Conversations: Plato Savana

After years of producing and writing, Plato Savana has finally started dropping his tracks. A carefully crafted sound, Plato’s lyrics are incredibly insightful. They speak to our generation – full of contradictions and people trying to redefine what success and happiness looks like. Grounders had the chance to interview Plato about his tracks Yeshua, Limited all Access, and the philosophy that drives him. 

Since posting the interview Plato Savana has dropped a new single. Check out “Canadian Warm” on iTunes and Spotify

Tell us a bit about yourself.

I’m Plato Savana. What do I want people to know bout me? There’s not that much to say. The music will do me justice. My aim is neutrality. There is no “this” type of person for Plato Savana. It’s an essence – just a feel. It’s who I am. I’m not a rapper, I’m not a singer, I’m not this emotional guy, [Plato Savana] is a human being who goes through every single emotion. And knows how to gauge it, knows how to be optimistic, how to put it into perspective. I’m hoping to connect with people trying to find balance.  

What are you balancing right now?

I’m 26 right now but weirdly enough I don’t find myself getting old. I’m at a point where I’m fully in control of myself. A balance is – how do I stay stable but keep moving. It sounds like an oxymoron but that’s really what it is. Our parents think stability is buying a house, having investments, having a car. I don’t see it like that. I feel like we are in a time where we can run corporations off our cell phones. How do you maintain all that while getting healthy, spending time with your family, making sure your friends are good? We just need to wake up in the morning and not stress.

Do you meditate?

Too much.

Do you meditate intentionally?

I read and write a lot. What I’m reading now is so complex. It’s Aristotle “Rhetoric”, I just finished Plato’s “The Republic”

What did you think about the Theory of Forms? The one where there is one perfect of everything and everything in the real realm is a projection of this one perfect entity. 

Yah yah – you can’t be one of. You can only be that One. It’s a perfect theory. It kind of  represents being fake and following. You see this perfect image but really and truly you can’t see it because you aren’t it. It took me a while to get, I had to read it and walk.

Obviously philosophy is important to you, do these theories transfer to your music?

Definitely, but not in the sense of portraying knowledge. Just more by adapting and working through information.

Tell me about your singles, what are they balancing?

Yeshua is a prayer to God. Asking for great minds to converse with. In the beginning I’m saying “I’m not too sure the things I call blessings are good or do they need confessing.” I’m not sure, because I like some bad shit. So more or less it’s expression without going to Church. It’s just hoping that whatever, whoever is up there – as a supreme being, would understand my genuinity.

Limited All Access is going through emotions with the last few people I had interest in. I haven’t been in a dedicated relationship but we share interests and all that. It’s more being in a situation where you speaks with confidence and then things happen after. I call it Limited All Access – I want to give you everything but I can’t. I’m still being as open as possible but there are still things to it. And even though I can’t give you everything, you are the one making me stable, to know I have that person I can call and talk to and see at times. I’m being honest about going in a direction where I can’t promise you about settling down and not because I’m trying to play around, but that’s somewhat the present reality.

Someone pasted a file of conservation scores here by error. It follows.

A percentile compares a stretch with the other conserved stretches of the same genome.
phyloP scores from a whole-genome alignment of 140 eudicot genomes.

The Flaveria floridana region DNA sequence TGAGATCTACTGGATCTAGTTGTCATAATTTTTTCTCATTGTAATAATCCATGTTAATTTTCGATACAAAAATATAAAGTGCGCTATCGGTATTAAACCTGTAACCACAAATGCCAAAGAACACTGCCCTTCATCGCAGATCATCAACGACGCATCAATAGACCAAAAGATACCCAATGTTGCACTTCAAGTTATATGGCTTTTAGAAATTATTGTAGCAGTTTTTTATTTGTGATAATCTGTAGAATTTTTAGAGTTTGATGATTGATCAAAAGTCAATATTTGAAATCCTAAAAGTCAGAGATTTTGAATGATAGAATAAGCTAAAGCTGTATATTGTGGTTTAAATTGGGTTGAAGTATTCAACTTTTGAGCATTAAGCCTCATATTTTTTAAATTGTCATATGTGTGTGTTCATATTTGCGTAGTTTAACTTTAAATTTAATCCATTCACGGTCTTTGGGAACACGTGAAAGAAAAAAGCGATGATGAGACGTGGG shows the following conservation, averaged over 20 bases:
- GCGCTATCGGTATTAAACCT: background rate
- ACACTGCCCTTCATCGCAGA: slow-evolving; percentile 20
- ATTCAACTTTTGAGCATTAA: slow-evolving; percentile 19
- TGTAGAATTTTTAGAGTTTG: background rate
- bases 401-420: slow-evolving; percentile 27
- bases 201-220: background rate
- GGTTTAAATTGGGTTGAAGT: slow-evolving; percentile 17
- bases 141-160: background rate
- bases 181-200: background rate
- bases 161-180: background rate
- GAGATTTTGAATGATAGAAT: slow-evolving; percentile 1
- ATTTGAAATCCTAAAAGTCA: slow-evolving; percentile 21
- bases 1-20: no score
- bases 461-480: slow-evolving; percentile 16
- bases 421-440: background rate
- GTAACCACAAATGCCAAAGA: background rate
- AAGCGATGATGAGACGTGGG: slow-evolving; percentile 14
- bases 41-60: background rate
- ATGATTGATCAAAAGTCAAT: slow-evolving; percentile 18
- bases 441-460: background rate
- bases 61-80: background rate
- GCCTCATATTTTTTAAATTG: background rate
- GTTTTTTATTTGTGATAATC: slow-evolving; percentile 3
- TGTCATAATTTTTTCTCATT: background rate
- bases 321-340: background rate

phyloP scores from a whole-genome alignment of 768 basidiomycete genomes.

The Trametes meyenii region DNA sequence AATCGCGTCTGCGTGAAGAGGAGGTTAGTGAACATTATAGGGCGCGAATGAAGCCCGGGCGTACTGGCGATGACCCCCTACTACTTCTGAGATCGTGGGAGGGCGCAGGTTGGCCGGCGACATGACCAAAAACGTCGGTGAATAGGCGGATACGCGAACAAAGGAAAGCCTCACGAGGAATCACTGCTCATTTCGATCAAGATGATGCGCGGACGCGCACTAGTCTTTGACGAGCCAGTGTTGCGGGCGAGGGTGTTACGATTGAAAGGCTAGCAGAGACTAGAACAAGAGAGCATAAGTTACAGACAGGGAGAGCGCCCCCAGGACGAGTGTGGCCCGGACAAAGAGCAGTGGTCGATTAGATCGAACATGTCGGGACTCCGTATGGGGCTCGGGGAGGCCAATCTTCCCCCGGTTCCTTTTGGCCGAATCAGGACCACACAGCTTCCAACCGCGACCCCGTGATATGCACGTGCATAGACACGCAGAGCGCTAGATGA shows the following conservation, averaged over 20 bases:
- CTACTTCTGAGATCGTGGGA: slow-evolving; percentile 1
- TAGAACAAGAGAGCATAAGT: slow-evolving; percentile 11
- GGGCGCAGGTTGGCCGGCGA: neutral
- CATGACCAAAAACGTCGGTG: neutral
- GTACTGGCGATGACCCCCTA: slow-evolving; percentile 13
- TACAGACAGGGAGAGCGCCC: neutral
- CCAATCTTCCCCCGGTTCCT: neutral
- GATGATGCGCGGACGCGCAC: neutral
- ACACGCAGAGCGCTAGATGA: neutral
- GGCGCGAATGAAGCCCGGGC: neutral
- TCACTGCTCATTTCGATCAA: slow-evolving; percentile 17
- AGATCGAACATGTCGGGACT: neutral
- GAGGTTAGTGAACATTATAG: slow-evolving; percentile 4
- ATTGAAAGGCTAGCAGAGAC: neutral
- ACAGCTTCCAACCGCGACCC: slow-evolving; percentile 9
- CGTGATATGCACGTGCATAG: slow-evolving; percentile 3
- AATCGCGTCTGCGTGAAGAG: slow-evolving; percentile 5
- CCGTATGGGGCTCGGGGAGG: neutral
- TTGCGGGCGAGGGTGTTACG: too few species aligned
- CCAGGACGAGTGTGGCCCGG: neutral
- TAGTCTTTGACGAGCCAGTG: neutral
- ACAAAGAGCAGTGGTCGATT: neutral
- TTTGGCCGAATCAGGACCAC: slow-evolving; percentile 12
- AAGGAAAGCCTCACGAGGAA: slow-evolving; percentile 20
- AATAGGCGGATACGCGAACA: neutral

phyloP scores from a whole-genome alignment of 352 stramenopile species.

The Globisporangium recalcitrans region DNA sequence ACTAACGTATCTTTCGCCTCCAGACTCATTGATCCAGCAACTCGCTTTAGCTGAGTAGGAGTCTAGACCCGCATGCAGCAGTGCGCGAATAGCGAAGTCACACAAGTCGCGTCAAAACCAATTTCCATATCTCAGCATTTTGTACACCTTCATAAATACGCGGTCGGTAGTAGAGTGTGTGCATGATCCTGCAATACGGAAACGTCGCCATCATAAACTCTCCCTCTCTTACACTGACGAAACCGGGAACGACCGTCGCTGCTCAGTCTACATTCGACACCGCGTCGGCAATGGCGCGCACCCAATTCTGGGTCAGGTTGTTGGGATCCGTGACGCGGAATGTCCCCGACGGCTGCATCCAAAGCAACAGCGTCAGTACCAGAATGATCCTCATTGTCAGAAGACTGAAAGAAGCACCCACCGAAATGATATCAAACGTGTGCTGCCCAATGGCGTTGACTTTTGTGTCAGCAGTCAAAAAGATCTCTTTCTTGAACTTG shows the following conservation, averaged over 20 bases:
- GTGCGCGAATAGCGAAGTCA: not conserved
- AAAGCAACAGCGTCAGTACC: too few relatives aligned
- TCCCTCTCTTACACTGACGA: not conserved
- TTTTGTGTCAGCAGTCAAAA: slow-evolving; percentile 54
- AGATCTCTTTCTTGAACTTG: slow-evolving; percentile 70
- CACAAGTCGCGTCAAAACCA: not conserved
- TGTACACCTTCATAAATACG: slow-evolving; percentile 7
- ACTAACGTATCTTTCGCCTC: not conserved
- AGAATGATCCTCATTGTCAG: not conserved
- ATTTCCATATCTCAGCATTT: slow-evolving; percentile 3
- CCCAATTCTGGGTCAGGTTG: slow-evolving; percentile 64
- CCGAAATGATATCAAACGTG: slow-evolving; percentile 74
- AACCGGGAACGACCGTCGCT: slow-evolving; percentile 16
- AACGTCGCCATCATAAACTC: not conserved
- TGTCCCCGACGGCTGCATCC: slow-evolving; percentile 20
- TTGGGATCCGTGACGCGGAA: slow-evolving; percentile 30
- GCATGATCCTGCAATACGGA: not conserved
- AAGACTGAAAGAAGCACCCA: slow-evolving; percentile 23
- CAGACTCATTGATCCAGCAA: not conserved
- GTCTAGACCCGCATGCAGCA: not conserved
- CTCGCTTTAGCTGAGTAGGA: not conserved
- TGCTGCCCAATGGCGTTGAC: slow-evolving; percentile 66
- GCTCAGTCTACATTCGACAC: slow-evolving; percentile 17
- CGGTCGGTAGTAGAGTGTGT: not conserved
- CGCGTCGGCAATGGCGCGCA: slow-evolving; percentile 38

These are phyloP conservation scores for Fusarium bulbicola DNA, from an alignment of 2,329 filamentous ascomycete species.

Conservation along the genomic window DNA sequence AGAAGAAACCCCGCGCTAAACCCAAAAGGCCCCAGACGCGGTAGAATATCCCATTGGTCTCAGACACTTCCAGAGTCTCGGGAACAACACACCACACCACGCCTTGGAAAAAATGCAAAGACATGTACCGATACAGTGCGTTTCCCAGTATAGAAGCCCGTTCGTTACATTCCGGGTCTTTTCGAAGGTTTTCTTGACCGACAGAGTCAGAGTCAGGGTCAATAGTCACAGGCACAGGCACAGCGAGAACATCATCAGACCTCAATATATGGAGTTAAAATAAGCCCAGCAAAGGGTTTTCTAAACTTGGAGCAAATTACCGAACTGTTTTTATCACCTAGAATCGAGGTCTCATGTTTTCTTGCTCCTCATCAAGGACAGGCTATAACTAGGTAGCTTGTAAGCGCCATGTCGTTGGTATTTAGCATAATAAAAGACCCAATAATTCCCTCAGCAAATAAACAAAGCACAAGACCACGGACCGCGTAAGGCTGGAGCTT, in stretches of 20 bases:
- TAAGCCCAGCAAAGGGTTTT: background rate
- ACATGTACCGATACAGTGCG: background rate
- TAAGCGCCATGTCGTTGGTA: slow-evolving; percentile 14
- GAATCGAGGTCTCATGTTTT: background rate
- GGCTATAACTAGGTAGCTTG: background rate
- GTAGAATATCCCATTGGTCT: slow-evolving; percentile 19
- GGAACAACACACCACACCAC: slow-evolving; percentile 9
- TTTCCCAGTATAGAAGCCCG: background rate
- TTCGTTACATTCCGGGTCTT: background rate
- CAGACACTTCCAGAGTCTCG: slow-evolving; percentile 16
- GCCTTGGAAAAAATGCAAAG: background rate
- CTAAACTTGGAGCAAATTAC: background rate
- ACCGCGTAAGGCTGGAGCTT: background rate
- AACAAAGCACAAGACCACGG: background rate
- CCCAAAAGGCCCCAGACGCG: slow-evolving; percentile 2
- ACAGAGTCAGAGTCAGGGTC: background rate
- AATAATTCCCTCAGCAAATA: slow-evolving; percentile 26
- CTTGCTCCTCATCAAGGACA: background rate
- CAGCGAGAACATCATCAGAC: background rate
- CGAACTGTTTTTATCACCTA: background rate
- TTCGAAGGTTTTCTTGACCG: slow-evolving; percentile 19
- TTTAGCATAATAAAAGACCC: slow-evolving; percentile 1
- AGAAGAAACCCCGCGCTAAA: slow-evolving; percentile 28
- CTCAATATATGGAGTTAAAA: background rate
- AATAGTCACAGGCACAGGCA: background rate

To me, that’s really powerful. I got into a series of similar relationships where you are emotionally bonding but neither of you are committed. Both people are moving too fast in different directions to fully obligate yourself. It’s cool because most songs are not about that, they are about “fucking bitches” or being in love. So I see what you mean about the balance. It should be a contradiction but it isn’t because we are a new generation.

Exactly, that’s why I feel like people will be able to connect. I’ve been studying music from a different angle. For me anybody can get up and rhyme and say the nastiest shit on the sickest beat, But there is this concept that less is more. How do you be straight up without being an asshole, and say it in a way that grabs your attention positively. Our generation, I believe, has a lot of music about “fucking bitches” and smoking weed. Slowly I’m seeing the neglect of education because it seems being knowledgeable is “lame” and you have a lot of intelligent people who just end up following or getting isolated. You get caught in the system where it’s like “okay there is nothing good that my friends are doing, but they’re my friends so I’m going to be stupid too” and you dumb down your intelligence. There’s a missing balance where you can still be cool even when you’re a nerd. With no brains you are going nowhere.

Did you go through that phase yourself? Of dumbing down your intelligence to do what felt fun?

Yah I was. Even my dressing. Especially after meeting some connects and they would say “N***” after every word and I realized I started using it as a conversation piece. But you surround yourself with those people and you find yourself doing that, smoking too much, drinking hard liquor, going out and doing stupid shit. Then I realized I couldn’t keep doing that and came back to my senses.

How can you realize when you are losing yourself?

The only way you can know is if you already have the will to step away for a bit. You get into that situation where you meet some people and you think “this is it, we are all going to make it.” But you have to know life isn’t rushing off anywhere. So if someone doesn’t want you around or threatens that if you stop, they are going to drop you, well that isn’t life. You were alive before you met them and you’re going to live after. So unless you have that courage to step away from the things you think are necessary to be popular, if you can do that you’re going to see all your mistakes.

These are great messages. Especially for young artists who think meeting people is the key to “making it.”

It isn’t at all.